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IMO Council 31st Extraordinary Session (C ES 31), 18 March to 15 April 2020|
The thirty-first extraordinary session of the Council was held by correspondence, due to the extraordinary circumstances as a result of the COVID-19 pandemic. This was the first IMO meeting not held live in the history of the Organization.
Solidarity in the pandemic
The Council joined IMO Secretary-General Kitack Lim in expressing its solidarity with all Member States and other stakeholders during the unprecedented COVID-19 pandemic and commended them for their concerted efforts to contain the spread of the virus. The Council also expressed its appreciation to the Secretary-General for his swift action in response to the pandemic, while ensuring the continuation of the work of the Organization.
Action urged to keep shipping flowing
The Council expressed its appreciation to the crew, seafarers, shore-based workers, and personnel of the maritime and aviation communities for enabling international trade to continue in the face of the challenges posed by the COVID-19 pandemic.
Recognizing that the ability of shipping services and seafarers to deliver vital goods, including medical equipment to the populations around the world was critical in responding to the pandemic, the Council:
urged flag and port States to ensure the smooth operation of maritime traffic and availability of shipping services for world commerce, for the benefit of humanity;
further urged flag and port States to ensure the welfare of seafarers, in particular that their rights to wages, shore leave, sick leave, access to medical assistance, food supplies and repatriation were preserved;
endorsed a practical and pragmatic approach for repairs, survey and certification and licensing of seafarers; and
encouraged Governments to share best practices in keeping workers in the maritime transport sector safe from COVID-19, while taking into account national circumstances.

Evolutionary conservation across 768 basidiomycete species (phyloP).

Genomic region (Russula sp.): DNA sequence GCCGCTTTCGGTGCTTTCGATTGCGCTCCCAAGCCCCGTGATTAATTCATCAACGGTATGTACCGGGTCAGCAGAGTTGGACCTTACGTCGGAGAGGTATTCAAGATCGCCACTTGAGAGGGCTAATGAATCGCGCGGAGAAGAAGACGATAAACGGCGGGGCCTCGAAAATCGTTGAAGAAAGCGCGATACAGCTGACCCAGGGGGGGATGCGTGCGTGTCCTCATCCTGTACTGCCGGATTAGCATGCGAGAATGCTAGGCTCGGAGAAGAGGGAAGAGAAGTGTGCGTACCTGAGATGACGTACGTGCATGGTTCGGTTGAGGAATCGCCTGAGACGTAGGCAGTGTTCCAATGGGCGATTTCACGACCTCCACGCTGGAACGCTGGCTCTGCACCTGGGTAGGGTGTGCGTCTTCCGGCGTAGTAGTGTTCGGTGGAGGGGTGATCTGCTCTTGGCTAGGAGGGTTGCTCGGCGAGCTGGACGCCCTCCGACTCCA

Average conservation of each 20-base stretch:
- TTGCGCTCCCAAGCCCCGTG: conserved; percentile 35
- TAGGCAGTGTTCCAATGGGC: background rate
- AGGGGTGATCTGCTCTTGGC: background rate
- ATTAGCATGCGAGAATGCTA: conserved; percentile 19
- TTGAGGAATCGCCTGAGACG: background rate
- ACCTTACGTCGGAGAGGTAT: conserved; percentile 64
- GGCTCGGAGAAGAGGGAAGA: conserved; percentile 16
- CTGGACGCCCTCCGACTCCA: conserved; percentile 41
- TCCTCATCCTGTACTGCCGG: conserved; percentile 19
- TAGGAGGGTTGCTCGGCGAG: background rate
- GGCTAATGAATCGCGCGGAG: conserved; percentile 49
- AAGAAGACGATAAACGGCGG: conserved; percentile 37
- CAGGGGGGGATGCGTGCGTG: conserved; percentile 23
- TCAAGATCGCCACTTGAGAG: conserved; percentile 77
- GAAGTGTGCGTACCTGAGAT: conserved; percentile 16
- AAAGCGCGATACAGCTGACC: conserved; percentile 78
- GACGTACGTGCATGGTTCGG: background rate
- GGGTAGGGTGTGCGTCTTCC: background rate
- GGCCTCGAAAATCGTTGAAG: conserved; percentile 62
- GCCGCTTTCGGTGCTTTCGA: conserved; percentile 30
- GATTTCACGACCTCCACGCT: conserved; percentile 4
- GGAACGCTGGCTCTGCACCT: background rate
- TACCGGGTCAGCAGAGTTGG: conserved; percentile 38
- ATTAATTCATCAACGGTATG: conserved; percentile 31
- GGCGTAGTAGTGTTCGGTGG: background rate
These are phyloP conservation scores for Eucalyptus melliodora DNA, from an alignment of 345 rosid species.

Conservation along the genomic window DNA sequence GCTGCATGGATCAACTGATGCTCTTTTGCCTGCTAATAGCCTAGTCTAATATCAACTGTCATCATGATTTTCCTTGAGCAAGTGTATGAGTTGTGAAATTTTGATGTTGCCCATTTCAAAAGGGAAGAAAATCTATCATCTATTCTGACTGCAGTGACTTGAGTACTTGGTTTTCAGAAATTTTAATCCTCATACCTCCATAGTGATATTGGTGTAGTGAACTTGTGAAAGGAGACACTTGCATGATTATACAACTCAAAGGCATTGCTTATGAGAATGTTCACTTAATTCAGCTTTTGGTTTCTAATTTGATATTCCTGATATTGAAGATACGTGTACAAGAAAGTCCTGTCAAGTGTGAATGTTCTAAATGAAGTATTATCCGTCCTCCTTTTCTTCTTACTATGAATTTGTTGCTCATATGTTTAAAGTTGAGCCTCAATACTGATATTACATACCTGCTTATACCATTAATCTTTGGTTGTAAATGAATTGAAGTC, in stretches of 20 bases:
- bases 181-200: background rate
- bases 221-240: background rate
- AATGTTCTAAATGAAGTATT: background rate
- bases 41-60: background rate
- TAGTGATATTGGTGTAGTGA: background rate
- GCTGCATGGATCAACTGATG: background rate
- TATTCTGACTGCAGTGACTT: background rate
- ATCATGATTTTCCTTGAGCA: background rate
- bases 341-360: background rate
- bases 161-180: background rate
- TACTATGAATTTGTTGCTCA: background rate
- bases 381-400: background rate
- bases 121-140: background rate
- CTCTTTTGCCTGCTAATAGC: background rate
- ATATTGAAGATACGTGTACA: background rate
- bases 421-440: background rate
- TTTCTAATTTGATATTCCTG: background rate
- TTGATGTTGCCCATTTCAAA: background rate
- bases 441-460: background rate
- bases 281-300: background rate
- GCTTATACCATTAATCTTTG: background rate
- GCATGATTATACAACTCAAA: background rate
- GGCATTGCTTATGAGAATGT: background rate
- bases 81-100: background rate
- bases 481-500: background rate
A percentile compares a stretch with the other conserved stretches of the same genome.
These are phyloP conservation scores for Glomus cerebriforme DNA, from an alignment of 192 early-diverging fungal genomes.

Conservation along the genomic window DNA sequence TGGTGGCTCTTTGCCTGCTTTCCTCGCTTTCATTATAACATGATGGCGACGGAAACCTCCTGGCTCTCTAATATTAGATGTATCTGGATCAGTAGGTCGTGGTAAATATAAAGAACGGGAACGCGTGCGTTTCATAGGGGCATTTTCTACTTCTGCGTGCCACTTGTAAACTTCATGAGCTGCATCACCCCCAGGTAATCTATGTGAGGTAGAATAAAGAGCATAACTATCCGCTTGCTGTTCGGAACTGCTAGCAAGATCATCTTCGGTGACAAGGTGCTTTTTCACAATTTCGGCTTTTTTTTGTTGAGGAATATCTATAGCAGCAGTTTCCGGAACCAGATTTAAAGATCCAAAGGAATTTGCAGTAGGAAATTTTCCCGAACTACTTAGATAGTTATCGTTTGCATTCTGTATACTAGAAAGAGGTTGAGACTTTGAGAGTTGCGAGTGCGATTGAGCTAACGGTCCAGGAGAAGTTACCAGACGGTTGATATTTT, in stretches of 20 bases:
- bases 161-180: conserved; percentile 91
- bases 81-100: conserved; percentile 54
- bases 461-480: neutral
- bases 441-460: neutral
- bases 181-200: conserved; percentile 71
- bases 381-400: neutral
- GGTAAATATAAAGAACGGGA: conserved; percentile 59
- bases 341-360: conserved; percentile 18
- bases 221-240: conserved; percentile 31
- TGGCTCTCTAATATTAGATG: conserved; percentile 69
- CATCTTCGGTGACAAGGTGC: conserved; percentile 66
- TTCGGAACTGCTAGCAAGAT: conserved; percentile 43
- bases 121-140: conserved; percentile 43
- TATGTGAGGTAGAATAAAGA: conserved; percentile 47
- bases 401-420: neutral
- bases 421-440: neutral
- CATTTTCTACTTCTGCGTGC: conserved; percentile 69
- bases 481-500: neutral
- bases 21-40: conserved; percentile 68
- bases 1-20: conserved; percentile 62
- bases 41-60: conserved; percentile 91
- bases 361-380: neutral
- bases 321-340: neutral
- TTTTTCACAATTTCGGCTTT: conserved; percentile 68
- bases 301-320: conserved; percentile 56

The Council also requested Member States to submit proposals to the thirty-second extraordinary session of the Council on measures to ensure that shipping services were not unnecessarily disrupted by the COVID-19 pandemic.
32nd Extraordinary Session to approve revised schedule of meetings
The Council decided to convene the thirty-second extraordinary session of the Council, by correspondence, at an appropriate time, as and when it appears that the Organization will be able to resume normal operations. The 32nd session will be invited to approve the revised schedule of meetings postponed as a result of the COVID-19 pandemic.
Measures to ensure continuity of operations endorsed
The Council endorsed and commended the actions taken by the IMO Secretary-General, in his capacity as the chief administrative officer of the Organization, and the Secretariat in response to the COVID-19 pandemic and endorsed future actions, as appropriate, to ensure public safety and the continuity of operations of the Organization.
Future meetings and IMO Secretariat
The Council requested the Secretary-General to submit reports to a future session of the Council on: the establishment of a system that enables IMO staff to work remotely without affecting their productivity; and the possibility of holding meetings by teleconference, including the development of relevant procedures for such meetings, by the Council, and related budgetary implications, in view of the uncertainty of the duration of the COVID-19 pandemic.
The Council requested the Secretary-General to provide a preliminary analysis of the budgetary impact of the COVID-19 pandemic to the thirty-second extraordinary session of the Council, by correspondence, acknowledging that the Secretary-General would endeavour to effect the maximum economies in the budget. The Council also requested the Secretary-General to provide a final report on the impacts of the COVID-19 pandemic on the Organization to the 124th session of the Council.
All 40 Members of the Council were deemed "present" via correspondence. The following observer delegations also participated in the session by correspondence: Colombia, Cook Islands, Finland, the Islamic Republic of Iran, the Marshall Islands, Saudi Arabia and Vanuatu.
|Published on: 18 April, 2020 @09:04:53 [Tags: IMO Announcement - Seafarers - COVID19 - solidarity in the pandemic]|
IMO URGES KEYWORKER EXEMPTIONS FOR CREW CHANGES AND REPARTIATIONS|
IMO has echoed shipping industry calls for governments to keep shipping and supply chains open and grant special travel exemptions to seafarers in response to the COVID-19 pandemic.